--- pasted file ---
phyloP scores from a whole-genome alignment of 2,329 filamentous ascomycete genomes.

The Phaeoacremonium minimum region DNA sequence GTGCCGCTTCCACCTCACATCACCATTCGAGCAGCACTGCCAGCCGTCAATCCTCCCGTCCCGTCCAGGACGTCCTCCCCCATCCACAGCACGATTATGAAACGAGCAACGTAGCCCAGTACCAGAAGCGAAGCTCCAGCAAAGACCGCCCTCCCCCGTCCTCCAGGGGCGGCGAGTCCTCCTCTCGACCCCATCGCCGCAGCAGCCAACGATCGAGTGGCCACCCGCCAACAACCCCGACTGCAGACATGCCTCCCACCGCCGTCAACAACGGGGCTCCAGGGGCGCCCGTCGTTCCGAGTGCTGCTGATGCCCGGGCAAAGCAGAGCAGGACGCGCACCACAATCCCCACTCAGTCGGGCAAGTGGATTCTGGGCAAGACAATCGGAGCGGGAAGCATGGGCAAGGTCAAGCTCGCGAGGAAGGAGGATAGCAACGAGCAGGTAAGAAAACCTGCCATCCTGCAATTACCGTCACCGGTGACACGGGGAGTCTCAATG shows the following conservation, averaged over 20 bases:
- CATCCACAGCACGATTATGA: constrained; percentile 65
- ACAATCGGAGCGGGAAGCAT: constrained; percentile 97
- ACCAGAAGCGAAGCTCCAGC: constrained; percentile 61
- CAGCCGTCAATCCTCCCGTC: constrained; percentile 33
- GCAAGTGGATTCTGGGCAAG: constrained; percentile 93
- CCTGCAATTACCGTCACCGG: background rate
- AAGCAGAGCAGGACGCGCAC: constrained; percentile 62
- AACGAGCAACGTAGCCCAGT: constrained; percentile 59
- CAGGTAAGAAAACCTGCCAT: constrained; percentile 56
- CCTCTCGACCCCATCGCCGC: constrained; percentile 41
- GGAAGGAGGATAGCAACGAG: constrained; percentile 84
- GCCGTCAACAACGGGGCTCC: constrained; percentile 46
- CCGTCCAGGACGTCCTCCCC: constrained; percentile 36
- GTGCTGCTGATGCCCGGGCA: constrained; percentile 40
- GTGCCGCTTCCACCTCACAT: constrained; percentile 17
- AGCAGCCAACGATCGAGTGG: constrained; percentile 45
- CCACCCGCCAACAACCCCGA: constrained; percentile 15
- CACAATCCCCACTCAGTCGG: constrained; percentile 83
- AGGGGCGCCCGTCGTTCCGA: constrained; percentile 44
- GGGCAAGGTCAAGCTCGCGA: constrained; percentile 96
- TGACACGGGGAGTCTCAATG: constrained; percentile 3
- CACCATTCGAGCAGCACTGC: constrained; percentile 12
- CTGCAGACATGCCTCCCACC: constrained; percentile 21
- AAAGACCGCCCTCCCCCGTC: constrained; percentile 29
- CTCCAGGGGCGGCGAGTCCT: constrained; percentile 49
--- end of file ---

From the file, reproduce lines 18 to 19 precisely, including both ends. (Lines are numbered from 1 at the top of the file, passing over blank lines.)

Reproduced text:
- AGCAGCCAACGATCGAGTGG: constrained; percentile 45
- CCACCCGCCAACAACCCCGA: constrained; percentile 15